United States Colleges Continue to Support Green Living
As we continue to approach the beginning of a new school year, it is growing more and more apparent that the trend towards going green is still on the rise. In fact, according to Reuters, many schools as a whole are working hard to lower their environmental impact.
It's happening at colleges and universities across the country. At Arizona State University, a six month-long major project is under way to redo the campus's interior and exterior lighting with quality low-energy fixtures, hoping to save over $100,000 worth of gigawatt-hours annually. Meanwhile, at Colorado College, new campus buildings are being built to meet LEED certification standards. The Russell T. Tutt Science Center, for example, incorporates wind-generated electricity, low-VOC paints, and other eco-friendly products -- plus some other extra bonuses, like like a shower for bicycle commuters.
Other schools are setting a green example from the inside out. Colleges like the University of Wisconsin-Madison, for example, are gaining a reputation for immersing students in their engineering degree programs in problems with an environmental slant -- the article describes a course in which students -- freshmen, at that -- were asked to "improve the environmental performance of a Vespa moped, a vehicle that already gets 90 miles per gallon" by improving its fuel efficiency through hydrogen or electricity.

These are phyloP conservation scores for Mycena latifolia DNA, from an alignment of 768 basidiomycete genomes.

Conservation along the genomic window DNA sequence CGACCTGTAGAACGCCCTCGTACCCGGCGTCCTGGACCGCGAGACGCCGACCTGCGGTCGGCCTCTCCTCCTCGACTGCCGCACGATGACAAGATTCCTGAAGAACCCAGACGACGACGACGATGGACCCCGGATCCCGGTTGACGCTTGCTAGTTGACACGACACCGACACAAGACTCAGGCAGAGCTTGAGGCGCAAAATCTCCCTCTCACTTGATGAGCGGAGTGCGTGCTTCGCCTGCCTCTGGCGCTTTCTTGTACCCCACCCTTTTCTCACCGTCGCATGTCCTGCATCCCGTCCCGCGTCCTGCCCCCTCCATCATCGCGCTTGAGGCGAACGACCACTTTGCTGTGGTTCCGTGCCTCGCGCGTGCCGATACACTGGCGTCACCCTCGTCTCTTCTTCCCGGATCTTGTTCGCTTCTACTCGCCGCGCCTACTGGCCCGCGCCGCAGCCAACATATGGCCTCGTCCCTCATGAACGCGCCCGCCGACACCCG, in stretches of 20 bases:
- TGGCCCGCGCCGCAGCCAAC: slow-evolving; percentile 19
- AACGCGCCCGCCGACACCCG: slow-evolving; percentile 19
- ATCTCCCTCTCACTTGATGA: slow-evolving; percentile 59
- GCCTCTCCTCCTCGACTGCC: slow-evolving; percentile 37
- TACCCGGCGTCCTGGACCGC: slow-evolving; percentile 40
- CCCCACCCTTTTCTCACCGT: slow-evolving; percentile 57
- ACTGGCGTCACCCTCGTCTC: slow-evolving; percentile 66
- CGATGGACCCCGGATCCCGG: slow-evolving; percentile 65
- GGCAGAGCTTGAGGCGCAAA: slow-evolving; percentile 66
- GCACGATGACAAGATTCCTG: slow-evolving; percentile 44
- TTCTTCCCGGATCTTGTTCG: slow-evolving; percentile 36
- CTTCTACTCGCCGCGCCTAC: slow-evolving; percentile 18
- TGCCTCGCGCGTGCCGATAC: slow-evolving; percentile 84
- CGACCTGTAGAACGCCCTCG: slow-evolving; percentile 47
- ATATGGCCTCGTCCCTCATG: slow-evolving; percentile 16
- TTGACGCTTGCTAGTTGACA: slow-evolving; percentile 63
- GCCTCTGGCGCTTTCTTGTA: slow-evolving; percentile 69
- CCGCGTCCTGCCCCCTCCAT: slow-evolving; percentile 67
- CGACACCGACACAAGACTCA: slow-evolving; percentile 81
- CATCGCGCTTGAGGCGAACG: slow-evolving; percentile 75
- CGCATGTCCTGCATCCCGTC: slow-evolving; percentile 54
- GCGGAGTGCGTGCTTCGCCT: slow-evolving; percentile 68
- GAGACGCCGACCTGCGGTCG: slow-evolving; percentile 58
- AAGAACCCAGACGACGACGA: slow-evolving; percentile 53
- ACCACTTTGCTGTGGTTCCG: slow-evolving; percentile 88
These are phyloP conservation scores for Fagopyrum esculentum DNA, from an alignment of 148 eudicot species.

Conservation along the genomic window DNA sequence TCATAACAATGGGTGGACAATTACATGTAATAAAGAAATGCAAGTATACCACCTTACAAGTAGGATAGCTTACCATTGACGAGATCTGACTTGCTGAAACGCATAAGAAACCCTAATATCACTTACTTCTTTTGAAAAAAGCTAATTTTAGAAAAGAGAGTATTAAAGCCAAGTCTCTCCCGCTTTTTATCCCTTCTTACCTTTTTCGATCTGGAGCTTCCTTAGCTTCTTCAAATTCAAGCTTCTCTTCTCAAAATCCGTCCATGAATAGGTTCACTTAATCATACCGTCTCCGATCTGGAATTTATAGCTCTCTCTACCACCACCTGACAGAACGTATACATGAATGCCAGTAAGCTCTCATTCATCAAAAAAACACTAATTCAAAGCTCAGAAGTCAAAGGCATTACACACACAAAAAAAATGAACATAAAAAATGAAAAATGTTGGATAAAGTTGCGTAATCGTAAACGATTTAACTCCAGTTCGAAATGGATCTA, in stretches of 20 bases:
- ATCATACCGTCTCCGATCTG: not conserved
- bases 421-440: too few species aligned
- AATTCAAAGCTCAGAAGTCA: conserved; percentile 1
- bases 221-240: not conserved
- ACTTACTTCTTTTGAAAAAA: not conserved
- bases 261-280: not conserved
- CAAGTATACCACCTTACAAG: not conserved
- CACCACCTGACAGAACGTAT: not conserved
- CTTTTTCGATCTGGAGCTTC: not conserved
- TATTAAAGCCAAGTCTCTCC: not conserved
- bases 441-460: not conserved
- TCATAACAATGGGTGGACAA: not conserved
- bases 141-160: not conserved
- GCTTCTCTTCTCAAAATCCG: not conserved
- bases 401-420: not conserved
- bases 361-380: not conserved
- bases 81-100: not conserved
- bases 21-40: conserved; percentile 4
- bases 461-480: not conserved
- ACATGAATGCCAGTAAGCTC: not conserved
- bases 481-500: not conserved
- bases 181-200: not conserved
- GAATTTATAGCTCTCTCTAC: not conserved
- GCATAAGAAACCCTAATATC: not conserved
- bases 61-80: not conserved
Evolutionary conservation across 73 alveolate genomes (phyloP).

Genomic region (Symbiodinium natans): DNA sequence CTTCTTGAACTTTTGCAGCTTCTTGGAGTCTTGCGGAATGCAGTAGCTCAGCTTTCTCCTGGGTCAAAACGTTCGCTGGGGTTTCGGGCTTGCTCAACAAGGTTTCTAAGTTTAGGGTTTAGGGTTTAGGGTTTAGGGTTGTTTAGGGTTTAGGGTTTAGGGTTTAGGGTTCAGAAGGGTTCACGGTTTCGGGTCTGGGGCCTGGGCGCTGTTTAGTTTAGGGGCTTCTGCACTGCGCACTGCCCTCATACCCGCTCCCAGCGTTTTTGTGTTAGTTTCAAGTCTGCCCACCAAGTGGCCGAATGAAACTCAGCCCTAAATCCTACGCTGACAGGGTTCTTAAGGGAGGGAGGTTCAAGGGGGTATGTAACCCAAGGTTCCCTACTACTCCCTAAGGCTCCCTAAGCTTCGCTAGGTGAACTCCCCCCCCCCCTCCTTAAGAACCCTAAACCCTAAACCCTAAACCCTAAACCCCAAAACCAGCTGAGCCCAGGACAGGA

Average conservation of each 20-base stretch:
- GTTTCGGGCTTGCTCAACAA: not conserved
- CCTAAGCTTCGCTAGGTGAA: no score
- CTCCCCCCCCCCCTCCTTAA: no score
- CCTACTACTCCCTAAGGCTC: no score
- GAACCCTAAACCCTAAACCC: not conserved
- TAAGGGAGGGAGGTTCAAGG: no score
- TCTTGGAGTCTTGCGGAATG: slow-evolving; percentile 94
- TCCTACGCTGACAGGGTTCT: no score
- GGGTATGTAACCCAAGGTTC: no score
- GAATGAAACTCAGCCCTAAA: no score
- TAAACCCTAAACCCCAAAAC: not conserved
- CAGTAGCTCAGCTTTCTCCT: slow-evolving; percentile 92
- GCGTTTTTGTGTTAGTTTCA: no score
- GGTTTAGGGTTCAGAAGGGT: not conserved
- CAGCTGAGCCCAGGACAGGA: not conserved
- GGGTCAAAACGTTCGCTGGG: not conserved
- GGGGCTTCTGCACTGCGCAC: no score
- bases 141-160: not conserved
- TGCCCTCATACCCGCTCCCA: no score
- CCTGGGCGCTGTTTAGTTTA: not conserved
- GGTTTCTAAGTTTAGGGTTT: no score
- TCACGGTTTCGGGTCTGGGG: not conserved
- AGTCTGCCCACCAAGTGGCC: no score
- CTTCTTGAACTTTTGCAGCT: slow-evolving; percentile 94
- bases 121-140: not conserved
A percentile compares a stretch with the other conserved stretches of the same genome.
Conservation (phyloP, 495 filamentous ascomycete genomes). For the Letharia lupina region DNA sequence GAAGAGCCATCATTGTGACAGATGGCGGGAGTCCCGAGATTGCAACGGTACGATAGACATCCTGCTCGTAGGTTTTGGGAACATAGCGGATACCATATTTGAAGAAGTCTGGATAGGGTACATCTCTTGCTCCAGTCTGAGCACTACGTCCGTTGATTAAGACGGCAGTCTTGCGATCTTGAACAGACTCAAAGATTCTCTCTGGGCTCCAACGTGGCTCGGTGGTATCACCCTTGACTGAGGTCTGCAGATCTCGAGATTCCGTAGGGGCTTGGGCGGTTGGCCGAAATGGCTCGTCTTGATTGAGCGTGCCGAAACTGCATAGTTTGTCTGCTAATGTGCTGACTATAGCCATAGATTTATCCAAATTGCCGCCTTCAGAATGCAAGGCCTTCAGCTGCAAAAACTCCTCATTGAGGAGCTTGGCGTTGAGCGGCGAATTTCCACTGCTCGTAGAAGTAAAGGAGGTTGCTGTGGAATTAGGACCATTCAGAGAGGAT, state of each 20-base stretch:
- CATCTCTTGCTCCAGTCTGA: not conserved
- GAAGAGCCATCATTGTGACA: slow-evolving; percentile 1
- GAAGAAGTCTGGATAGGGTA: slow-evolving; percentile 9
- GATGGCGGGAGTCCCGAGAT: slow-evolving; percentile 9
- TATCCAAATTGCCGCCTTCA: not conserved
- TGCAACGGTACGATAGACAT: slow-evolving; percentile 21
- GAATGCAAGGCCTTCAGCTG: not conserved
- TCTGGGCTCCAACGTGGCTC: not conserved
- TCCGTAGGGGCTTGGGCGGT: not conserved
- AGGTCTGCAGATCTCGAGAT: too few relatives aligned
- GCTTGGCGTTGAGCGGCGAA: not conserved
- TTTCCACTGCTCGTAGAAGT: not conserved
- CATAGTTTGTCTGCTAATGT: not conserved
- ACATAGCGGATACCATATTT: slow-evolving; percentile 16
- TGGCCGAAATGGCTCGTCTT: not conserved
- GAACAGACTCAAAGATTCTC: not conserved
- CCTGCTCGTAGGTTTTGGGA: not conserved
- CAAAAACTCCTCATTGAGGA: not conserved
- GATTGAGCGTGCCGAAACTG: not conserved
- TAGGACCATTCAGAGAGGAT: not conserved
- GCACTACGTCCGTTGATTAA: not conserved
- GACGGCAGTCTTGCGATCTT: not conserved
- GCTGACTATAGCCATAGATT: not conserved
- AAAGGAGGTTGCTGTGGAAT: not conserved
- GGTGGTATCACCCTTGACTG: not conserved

According to Reuters, former President Bill Clinton visited the American College and University Presidents' Climate Commitment in Chicago last week, speaking before a group of 250 students in leadership roles hoping to reduce their campuses' environmental impacts, and reportedly encouraged the students' efforts, saying "All this work is out there laying on the ground, begging to be done with absolutely certain rate of return," Clinton told the university executives.
When asked why students are getting so passionate about the environment, Arizona State University class president Michael Crow responded that it's merely following the good ethos that his school has taught so well. "You work at a university that says the sky is falling, and you've done nothing?"
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